In 2002, Foudy, a former president of the Women's Sports Foundation, was named by United States Secretary of Education Rod Paige to the Commission on Opportunity in Athletics, a panel charged with reviewing the effects and implementation of the landmark 1972 Title IX legislation. Foudy and fellow commission member Donna de Varona refused to sign the report authored by the commission, saying that the report downplayed the persistence of gender-based discrimination in school athletics and that some of its recommendations would allow schools to get away with discrimination. They released a minority report recommending that current anti-discrimination policies remain in place. Paige ultimately decided to only pursue the recommendations that earned unanimous support from the commission.[27]

Foudy and Ian Sawyers have been married since 1995. Foudy gave birth to their first child, a daughter named Isabel Ann, on January 1, 2007. Their second child, a son named Declan, was born in December 2008.

In 2014, Brandi Chastain and Foudy worked together to host clinics for young women in Brazil to encourage young women to play soccer.[28]

Foudy appeared in the HBO documentary Dare to Dream: The Story of the U.S. Women's Soccer Team.[4] She also appears in the HBO Max documentary film LFG.

See also[edit]


  1. ^ "Julie Foudy". United States Soccer Federation. Archived from the original on August 30, 2004. Retrieved August 4, 2022.
  2. ^ "Foudy Shows Women's Soccer is Alive, Kicking : Future: Former Mission Viejo star hopes her game grows thanks to the popularity of the recent World Cup tournament. – Los Angeles Times". Articles.latimes.com. August 28, 1994. Retrieved August 20, 2012.
  3. ^ Foudy, Julie (January 31, 2017). "With a new book, Julie Foudy wants to help you cultivate your inner leader". ESPN. Retrieved April 30, 2017.
  4. ^ a b "Dare to Dream: The Story of the US. Women's Soccer Team". HBO. Retrieved April 30, 2017.
  5. ^ "Julie Foudy". Angel City FC. Retrieved December 16, 2023.
  6. ^ a b "Julie Foudy profile". Women's United Soccer Association. Archived from the original on September 28, 2007. Attended Mission Viejo High School where she was a two-time First-Team All-American...{{cite web}}: CS1 maint: unfit URL (link)
  7. ^ Velázquez de León, Mauricio (2010). 20 Soccer Legends. The Rosen Publishing Group. pp. 20–21. ISBN 978-1615329465. Retrieved May 4, 2017.
  8. ^ a b c "Midfielder Julie Foudy". SoccerTimes.com. Archived from the original on February 10, 2005. Retrieved May 10, 2021.
  9. ^ "11 - Julie Foudy". Women's United Soccer Association. Archived from the original on June 7, 2004. Retrieved May 10, 2021.
  10. ^ Lewis, Michael (June 6, 2015). "Hand-me-downs, Snickers and warm Pepsi: the early years of US women's soccer". The Guardian. Retrieved May 10, 2021.
  11. ^ Retiring trio major players in golden era of U.S. women's soccer ESPN, December 6, 2004
  12. ^ "Hamm, U.S. women's stars set for farewell tour". Associated Press. September 13, 2004.
  13. ^ a b Rasmussen, Jeremy (March 19, 2006). "Role model; Olympian". Take Two. St. Petersburg Times.
  14. ^ Medium Well: Your NBC Olympics lineup – A blog on sports media, news and networks – baltimoresun.com Archived August 3, 2008, at the Wayback Machine
  15. ^ 2011 FIFA Women's World Cup Commentators – ESPN MediaZone. Archived June 14, 2012, at the Wayback Machine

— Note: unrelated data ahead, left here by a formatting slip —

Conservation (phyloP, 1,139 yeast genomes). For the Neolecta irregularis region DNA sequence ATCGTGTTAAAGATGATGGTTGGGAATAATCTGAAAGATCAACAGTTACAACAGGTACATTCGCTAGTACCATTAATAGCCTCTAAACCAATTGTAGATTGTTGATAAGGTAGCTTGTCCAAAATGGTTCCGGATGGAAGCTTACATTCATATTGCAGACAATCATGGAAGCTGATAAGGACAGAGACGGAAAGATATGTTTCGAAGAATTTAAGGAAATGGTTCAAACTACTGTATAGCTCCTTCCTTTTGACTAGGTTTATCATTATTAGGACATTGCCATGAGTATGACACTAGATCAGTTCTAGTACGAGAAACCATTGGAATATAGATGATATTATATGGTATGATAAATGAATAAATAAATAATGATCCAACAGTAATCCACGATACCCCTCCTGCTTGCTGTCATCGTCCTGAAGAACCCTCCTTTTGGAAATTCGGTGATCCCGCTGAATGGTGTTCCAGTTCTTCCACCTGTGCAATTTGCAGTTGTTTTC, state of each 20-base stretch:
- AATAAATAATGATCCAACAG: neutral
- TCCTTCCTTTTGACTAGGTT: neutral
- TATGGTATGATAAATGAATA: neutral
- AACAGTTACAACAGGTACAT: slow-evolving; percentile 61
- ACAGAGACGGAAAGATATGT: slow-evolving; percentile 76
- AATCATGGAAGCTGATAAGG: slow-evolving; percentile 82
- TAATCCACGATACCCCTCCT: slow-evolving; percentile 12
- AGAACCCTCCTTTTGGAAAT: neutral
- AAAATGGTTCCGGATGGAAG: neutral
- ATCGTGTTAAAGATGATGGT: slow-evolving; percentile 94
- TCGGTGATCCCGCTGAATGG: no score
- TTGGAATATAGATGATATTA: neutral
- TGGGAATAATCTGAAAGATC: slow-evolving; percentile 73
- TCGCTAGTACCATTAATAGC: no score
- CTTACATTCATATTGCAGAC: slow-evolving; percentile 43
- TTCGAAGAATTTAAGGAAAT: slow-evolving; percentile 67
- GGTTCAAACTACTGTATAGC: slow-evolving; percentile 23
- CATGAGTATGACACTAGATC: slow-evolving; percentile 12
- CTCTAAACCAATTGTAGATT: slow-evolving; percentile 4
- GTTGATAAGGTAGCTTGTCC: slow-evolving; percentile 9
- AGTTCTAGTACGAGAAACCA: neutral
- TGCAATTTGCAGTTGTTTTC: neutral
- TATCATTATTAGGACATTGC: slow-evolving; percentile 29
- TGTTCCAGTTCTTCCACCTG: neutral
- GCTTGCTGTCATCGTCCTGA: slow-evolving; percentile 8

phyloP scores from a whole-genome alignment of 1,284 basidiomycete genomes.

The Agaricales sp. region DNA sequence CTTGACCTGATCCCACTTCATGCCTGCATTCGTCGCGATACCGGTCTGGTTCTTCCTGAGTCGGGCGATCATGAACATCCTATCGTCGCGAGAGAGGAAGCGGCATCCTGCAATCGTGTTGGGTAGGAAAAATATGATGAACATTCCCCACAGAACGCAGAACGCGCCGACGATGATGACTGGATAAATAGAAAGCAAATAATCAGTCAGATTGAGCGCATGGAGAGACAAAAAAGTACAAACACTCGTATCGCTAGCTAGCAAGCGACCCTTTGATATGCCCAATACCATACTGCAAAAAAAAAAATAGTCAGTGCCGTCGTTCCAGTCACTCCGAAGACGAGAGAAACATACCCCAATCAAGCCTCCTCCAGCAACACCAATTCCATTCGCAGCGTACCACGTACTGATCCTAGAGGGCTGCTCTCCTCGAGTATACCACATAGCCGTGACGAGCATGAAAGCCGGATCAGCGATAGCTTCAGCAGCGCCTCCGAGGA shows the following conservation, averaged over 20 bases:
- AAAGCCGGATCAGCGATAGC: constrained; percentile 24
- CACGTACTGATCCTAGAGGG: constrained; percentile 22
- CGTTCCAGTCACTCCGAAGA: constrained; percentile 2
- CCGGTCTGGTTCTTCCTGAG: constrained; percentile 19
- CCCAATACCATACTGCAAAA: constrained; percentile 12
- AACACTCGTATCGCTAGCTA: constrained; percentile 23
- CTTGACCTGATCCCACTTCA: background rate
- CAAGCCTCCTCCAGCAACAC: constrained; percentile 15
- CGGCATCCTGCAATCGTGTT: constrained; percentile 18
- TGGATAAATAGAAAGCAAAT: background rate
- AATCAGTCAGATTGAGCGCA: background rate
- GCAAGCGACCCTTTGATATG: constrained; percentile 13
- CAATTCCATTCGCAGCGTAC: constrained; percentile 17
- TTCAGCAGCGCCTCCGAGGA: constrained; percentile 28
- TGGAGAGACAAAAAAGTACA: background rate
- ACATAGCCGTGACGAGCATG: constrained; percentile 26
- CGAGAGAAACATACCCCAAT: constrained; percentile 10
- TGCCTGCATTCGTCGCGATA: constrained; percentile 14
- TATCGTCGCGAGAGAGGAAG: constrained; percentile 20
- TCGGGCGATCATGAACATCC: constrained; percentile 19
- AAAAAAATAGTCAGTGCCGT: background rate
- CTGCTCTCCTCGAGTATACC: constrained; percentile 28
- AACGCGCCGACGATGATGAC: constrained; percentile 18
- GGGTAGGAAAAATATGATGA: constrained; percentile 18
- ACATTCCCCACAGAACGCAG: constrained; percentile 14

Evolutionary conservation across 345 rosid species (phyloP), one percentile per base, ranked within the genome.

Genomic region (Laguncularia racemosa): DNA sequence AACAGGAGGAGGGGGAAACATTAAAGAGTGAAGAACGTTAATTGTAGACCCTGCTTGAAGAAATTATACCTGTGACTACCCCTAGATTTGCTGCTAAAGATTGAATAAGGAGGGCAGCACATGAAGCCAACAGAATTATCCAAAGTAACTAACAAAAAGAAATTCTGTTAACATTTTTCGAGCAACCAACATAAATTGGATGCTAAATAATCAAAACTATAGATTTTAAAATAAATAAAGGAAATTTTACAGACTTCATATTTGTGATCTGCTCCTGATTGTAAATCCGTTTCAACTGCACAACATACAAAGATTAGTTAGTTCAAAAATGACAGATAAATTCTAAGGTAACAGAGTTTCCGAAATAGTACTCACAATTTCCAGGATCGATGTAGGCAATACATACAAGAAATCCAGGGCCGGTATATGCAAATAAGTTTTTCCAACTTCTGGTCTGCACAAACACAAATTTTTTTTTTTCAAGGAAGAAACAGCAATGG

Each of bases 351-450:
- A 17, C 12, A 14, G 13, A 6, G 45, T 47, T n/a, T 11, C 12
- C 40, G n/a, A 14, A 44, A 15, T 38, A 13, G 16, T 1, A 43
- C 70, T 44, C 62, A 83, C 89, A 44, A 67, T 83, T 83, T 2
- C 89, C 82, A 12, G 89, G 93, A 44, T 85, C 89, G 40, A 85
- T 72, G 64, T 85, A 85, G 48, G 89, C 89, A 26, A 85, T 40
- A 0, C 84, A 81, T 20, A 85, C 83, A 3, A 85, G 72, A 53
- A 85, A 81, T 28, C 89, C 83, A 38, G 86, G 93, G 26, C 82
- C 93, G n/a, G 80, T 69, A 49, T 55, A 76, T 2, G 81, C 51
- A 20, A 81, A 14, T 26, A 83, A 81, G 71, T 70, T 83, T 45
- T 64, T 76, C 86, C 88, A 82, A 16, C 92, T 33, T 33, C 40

16. ^ US Soccer News & Features – ESPN Films to Premier ‘The 99ers’ on Aug. 20 as Part of "Nine for IX" Series Archived March 10, 2014, at the Wayback Machine.
  17. ^ "Laughter Permitted with Julie Foudy Show - PodCenter - ESPN Radio". ESPN Radio. Retrieved July 8, 2021.
  18. ^ "Warner Bros. Discovery Sports Announces Talented & Accomplished Roster of Commentators Ahead of its U.S. Soccer Coverage Starting This January on HBO Max & TNT". Warner Bros. Discovery. January 10, 2023. Retrieved January 19, 2023.
  19. ^ Hubbard Gukler, Linda (July 24, 2012). "Soccer star Julie Foudy brings her leadership academy to Atherton for the first time". In Menlo. Retrieved April 30, 2017.
  20. ^ "What is the Julie Foudy Sports Leadership Accemy?". Julie Foudy Sports Leadership Academy. Retrieved April 30, 2017.
  21. ^ Vieria, Romulo (December 16, 2015). "Where are they now: 1999 Women's World Cup soccer team". New York Daily News. Retrieved April 30, 2017.
  22. ^ Foudy, Julie (2017). Choose to Matter. Los Angeles: EspnW. p. 85.
  23. ^ "Hamm, Foudy enshrined into Hall of Fame". ESPN. Retrieved March 10, 2013.
  24. ^ "Golden Blazer 2015". Men in Blazers. Archived from the original on February 7, 2015.
  25. ^ "Soccer great Julie Foudy to serve as National Library Week Honorary Chair". January 20, 2017.
  26. ^ Whitmore, Linda (April 18, 1998). "Global warming". Los Angeles Times.
  27. ^ Schemo, Diana Jean (February 25, 2003). "Title IX dissenters to issue report criticizing proposed changes to women's athletics". New York Times.
  28. ^ "Find Programs". exchanges.state.gov. Retrieved July 29, 2019.

Further reading[edit]

  • Grainey, Timothy (2012), Beyond Bend It Like Beckham: The Global Phenomenon of Women's Soccer, University of Nebraska Press, ISBN 0803240368
  • Kassouf, Jeff (2011), Girls Play to Win Soccer, Norwood House Press, ISBN 1599534649
  • Lisi, Clemente A. (2010), The U.S. Women's Soccer Team: An American Success Story, Scarecrow Press, ISBN 0810874164
  • Longman, Jere (2009), The Girls of Summer: The U.S. Women's Soccer Team and How it Changed the World, HarperCollins, ISBN 0061877689
  • Savage, Jeff (1999), Julie Foudy: Soccer Superstar, Lerner Publishing Group, ISBN 0822598264

External links[edit]

Preceded by WNT captain
Succeeded by